Tumor seeding, whereby malignant cells are deposited along the tract of a biopsy needle, can have fatal consequences. More than 90% of cancer-associated mortality may be attributed to metastasis. Once cancer cells in a tumor attain metastatic potential it is a great challenge to treatment as it is difficult for one to discern the extent of systemic involvement by the tumor cells even though the primary tumors can be removed by surgical resection, chemotherapy or radiotherapy. Once in the circulation these metastatic seeds or the circulating tumor cells (CTCs) bring about dissemination to anatomically distant organs from a primary tumor.[40] Fortunately, tumor seeding is a rare occurrence, yet the issue invariably receives a high profile and is often regarded as a major contraindication to certain biopsy procedures. Although its existence is in no doubt, realistic insight into its likelihood across the spectrum of biopsy procedures and multiple anatomical sites is required to permit accurate patient counseling and risk stratification.[41]

We analyzed the data from Table 1 and have drawn inference based on the compiled data and made an attempt to provide suggested practices to reduce the risk of tumor cell seeding.

Data in the table leads us to infer two key findings;

  1. Risks are specific to some tumors: [Figures ​[Figures11 and ​and2]2] Breast cancers followed by liver malignancies with seeding complication have been reported more in literature may be relating to more risk with these tumor. In our review, 94% of breast cancers and 4% liver malignancies showed risk of seeding of tumor cells following biopsy or FNAC.

Figure 1

Bar chart showing risk of tumor cell seeding specific to type of tumor

Figure 2

Piechart with percentage of risk of tumor cell seeding specific to type of tumor

  1. Risks are localized to procedures:
    • Excisional biopsy associated with less seeding risk than Incisional biopsy: a procedure in which a tumor mass is removed in toto should carry little risk of spread as in Excisional biopsy with wide margins. The main risks of serious spread will apply with incisional biopsies, where a small portion of the large tumor mass is incised to carry out investigation on the biopsy tissue to arrive at a proper diagnosis before carrying out a definitive treatment.[4,42]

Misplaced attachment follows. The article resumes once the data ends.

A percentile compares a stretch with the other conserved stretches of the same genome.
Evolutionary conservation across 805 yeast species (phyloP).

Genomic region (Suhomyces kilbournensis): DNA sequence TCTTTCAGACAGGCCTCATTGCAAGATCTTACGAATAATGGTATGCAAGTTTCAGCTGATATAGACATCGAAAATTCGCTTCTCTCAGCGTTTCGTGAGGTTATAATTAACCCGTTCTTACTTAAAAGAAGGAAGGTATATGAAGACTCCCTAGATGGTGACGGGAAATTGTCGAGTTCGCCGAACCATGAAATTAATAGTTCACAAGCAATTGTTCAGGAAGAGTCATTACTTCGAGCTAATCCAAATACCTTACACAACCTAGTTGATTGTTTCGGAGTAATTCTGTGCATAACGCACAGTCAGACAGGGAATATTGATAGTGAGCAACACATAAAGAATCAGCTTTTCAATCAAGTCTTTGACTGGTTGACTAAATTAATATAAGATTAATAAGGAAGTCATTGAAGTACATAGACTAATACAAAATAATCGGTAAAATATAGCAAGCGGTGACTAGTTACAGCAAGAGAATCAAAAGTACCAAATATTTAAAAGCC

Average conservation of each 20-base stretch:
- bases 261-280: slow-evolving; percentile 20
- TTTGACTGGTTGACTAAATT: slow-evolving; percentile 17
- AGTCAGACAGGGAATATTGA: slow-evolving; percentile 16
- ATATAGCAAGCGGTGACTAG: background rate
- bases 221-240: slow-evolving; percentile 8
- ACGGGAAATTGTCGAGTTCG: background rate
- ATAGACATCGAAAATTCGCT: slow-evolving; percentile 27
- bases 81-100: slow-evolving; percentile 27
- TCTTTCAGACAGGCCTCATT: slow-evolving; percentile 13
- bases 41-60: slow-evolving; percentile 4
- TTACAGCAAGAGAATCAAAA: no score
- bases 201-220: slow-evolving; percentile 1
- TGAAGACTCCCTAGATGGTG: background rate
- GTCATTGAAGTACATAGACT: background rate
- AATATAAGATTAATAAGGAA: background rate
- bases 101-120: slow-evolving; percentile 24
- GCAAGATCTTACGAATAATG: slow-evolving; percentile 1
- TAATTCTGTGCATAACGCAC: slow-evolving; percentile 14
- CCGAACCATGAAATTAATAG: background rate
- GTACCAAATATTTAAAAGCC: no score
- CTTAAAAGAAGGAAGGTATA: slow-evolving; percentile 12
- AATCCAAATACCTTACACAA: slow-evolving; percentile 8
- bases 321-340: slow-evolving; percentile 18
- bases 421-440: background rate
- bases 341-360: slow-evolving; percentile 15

• Procedures in which cancer itself is penetrated.
    • Improper handling of the tissue while making biopsy
    • Core needle shows more seeding risk when compared to fine-needle (FNAC) use.[42]
    • Repeated penetrations during needle procedure associated with increased seeding risk: Many a times to obtain sufficient amount of sample during needle biopsy for diagnosis the tumor may need to be penetrated several times. This repeated puncturing and manipulation inside the tumor mass with needle may seed tumor cells into the needle track and also may spill the cancerous cells directly in to the circulation.[2]


This study is an attempt to establish seeding risk and bring awareness among patients as well as health care workers. Support from more number of articles and long term follow-up of patients in whom these procedures have been performed may substantiate the results with more authority.

There are very few published data which give us information on the total number of patients undergoing biopsy or the needle procedures in given period of time and among these how many are actually showing tumor cell seeding. Hospitals, health institutions and research workers should work toward providing this data, which in reality will let us know if ‘seeding of tumor cells’ is worth all the attention.

Biopsy and aspiration cytology are the gold standards for the diagnosis of any tumor. They are age old and time tested practices. Cultivating the suggested practices while performing these procedures may make them risk proof.

Go to this link for the complete article.